Company "A" Corps of Engineers, U.S.A., 1846-1848, in the Mexican War

By Gustavus Woodson Smith; Leonne M. Hudson | Go to book overview

Notes

Introduction

1. A total of forty-three engineer officers served in the U.S. Army during the Mexican War. Of that number, nineteen served with the Corps of Engineers and twenty-four with the Corps of Topographical Engineers. For an excellent discussion of the duties of engineers, see Theophilus F. Rodenbough, The Army of the United States: Historical Sketches of Staff and Line with Portraits of Generals-in-Chief (New York: Maynard, Merrill, 1896), 113–21.

2. George W. Cullum, Biographical Register of the Officers and Graduates of the U.S. Military Academy at West Point, N.Y. (Boston: Houghton Mifflin, 1891), 1:448. A detailed obituary of Captain Swift can be found in the New Orleans Commercial Bulletin, Apr. 27, 1847.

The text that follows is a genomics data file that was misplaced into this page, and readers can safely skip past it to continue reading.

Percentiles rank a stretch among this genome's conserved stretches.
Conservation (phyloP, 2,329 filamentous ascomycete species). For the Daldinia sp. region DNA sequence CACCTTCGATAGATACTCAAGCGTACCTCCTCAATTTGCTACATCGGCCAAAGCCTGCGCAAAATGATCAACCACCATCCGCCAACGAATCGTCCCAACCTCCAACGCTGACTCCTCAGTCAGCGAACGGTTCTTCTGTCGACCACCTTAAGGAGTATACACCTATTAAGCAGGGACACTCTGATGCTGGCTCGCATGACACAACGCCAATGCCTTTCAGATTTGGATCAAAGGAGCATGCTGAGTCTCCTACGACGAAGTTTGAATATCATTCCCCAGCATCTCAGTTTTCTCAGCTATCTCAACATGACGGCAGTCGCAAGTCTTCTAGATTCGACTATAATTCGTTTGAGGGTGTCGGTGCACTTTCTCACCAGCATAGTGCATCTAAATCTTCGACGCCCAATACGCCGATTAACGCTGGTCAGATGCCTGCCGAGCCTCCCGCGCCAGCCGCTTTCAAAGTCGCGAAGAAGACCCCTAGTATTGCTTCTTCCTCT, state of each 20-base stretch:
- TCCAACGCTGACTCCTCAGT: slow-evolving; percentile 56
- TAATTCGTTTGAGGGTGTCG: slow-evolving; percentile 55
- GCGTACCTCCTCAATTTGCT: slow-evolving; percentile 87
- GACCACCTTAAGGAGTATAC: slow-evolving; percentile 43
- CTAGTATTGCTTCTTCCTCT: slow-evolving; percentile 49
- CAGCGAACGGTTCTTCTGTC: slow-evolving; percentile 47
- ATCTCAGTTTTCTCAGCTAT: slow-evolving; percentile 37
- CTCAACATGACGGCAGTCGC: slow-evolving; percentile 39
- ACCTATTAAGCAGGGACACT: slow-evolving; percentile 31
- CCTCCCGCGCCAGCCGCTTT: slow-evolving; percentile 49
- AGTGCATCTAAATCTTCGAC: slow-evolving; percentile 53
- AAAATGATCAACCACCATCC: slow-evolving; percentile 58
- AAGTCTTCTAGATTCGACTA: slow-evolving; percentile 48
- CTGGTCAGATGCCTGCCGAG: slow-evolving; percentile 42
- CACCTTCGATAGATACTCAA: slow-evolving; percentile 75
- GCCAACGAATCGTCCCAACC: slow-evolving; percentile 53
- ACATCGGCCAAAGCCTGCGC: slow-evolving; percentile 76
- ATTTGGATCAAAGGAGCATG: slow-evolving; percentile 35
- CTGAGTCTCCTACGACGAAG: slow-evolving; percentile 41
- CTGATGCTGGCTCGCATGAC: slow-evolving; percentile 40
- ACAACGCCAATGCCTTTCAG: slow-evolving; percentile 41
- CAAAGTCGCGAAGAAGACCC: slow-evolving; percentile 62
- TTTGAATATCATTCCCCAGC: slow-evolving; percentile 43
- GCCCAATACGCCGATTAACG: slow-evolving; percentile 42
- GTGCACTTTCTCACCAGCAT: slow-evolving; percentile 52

3. Leonne M. Hudson, The Odyssey of a Southerner: The Life and Times of Gustavus Woodson Smith (Macon, Ga.: Mercer Univ. Press, 1998), 1–12.

4. Thomas J. Roland, “George Brinton McClellan (December 3, 1826–October 29, 1885),” in Leaders of the American Civil War: A Biographical and Historiographical Dictionary, ed. Charles F. Ritter and Jon L. Wakelyn (Westport, Conn.: Greenwood Press, 1998), 259–70.

5. John C. Waugh, The Class of 1846, from West Point to Appomattox: Stonewall Jackson, George McClellan and Their Brothers (New York: Warner Books, 1994), 75–76.

6. Alexander J. Swift to his father, Aug. 16, 1846, Alexander J. Swift Papers, Special Collections and Archives Division, U.S. Military Academy, West Point, N.Y.

7. New Orleans Commercial Bulletin, Apr. 27, 1847; see also the Daily Picayune (New Orleans), Apr. 25, 1847.

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